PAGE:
If you know anything about animal training, you probably laughed at the “clicker training” that Owen (Chris Pratt) was using with the velociraptors in Jurassic World. While Owen claims he is an animal behaviorist, ABI students were likely able to spot the inaccuracies in the way that clicker training is used in the movie.

For those who don’t know, clicker training is a method of animal training that allows trainers more precision when working with an animal. The animal learns to associate the clicking sound with a reward. Then, as the trainer is working, they can let the animal know immediately when they have done something right by clicking. This is more effective than rewarding the animal with a treat, as the time it takes to give the treat to the animal may cause a gap between the desired behavior and the reward, confusing animals as to what it was that earned them the treat.


Most animals learn to associate one single click with the knowledge that they have done something right and are about to be rewarded. This is why Owen’s repeated clicking at the velociraptors seemed so silly. In traditional clicker training, a trainer would never do multiple clicks in a row, but would simply do one click when the animal had completed the correct behavior. Multiple clicks would confuse an animal that had been trained in the traditional clicker training method, and would not be conducive to advancing the animal’s training. It might even cause the animal to lose the association between the click and the treat.


There are several methods that animal trainers may use to train their animals. First, the trainer must teach the animal to associate the clicking sound with a treat. As an initial step, one might click, and then give an animal a treat without first asking the animal to do a behavior. Repeating this several times would cause most animals to associate the sound with the reward.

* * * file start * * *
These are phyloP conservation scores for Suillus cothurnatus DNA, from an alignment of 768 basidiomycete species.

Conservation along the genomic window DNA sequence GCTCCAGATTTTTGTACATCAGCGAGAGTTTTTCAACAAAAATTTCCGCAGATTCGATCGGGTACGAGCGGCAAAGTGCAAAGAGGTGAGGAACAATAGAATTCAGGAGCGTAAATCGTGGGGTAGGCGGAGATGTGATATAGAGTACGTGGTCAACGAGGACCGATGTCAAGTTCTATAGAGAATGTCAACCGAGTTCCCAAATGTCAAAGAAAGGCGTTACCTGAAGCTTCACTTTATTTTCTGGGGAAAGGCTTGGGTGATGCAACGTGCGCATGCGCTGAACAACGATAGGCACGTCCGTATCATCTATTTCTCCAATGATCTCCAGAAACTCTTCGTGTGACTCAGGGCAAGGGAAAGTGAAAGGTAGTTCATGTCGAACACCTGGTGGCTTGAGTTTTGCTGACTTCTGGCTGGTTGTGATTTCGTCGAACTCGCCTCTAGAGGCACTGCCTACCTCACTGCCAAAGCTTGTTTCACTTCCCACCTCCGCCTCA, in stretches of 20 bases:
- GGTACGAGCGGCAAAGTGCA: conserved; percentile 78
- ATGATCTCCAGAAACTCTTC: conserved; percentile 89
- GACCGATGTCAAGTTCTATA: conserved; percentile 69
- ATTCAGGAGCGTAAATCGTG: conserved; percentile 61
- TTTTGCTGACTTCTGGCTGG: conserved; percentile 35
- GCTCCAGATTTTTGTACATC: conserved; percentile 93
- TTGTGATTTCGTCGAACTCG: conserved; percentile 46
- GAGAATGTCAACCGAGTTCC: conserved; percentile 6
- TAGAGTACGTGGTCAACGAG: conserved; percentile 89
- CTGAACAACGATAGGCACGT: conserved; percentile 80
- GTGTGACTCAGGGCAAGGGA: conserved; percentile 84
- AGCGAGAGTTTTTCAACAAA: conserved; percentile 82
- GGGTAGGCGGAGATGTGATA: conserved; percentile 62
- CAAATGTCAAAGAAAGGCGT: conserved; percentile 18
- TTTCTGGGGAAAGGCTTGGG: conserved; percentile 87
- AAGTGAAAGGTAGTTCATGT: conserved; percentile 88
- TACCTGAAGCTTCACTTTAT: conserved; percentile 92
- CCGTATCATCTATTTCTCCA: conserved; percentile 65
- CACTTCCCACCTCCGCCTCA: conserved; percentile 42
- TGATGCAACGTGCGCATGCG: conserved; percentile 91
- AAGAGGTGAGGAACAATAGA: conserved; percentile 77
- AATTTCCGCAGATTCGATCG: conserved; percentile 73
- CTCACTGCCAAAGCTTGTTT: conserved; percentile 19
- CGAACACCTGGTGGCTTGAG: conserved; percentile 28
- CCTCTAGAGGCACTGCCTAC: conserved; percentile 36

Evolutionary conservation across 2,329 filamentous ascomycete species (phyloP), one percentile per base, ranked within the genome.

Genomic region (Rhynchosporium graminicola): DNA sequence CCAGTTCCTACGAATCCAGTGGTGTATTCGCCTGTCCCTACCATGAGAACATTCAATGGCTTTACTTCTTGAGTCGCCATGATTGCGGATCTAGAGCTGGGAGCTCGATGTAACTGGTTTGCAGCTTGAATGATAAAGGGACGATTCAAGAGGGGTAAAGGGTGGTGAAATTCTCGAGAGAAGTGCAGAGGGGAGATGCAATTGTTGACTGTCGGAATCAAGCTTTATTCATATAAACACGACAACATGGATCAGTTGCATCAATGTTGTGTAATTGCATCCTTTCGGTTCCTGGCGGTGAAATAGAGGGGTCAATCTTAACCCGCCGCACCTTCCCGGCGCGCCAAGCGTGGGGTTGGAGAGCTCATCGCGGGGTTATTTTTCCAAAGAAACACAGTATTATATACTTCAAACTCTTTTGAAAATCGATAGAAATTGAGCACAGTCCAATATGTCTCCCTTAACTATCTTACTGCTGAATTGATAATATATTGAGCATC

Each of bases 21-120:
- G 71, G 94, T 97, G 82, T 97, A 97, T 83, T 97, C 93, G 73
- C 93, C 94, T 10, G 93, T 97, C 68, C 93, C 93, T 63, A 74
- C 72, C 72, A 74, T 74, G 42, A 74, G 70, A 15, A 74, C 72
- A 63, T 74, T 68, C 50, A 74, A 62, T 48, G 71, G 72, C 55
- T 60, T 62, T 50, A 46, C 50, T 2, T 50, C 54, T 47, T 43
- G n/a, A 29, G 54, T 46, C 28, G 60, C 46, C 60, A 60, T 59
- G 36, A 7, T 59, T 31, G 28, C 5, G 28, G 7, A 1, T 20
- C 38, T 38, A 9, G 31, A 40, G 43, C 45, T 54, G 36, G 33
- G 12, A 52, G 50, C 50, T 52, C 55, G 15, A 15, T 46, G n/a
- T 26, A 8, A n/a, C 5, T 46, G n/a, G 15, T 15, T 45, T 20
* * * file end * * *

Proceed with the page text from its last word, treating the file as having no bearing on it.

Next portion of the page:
Next, some trainers will start clicking when an animal is naturally doing a desired behavior. For example, they might click every time their dog sits. Over time, the dog would learn that sitting caused a click and therefore a treat. (This video shows an example of a dog learning to sit using clicker training). Others might teach their animal a trick by starting small and gradually getting closer and closer to a desired behavior.


One example of this second approach is that to teach a dog to jump through a hoop, a trainer might first lay the hoop on the ground and encourage the dog to step through it, clicking when the dog did so. The trainer might start lifting the hoop ever so slightly until it was standing up and the dog walked through it, clicking every time the dog went through the hoop. Once the dog had that down, the trainer would lift the hoop in the air. By that time, the dog would know that going through the hoop earned a treat, and they would jump through the hoop.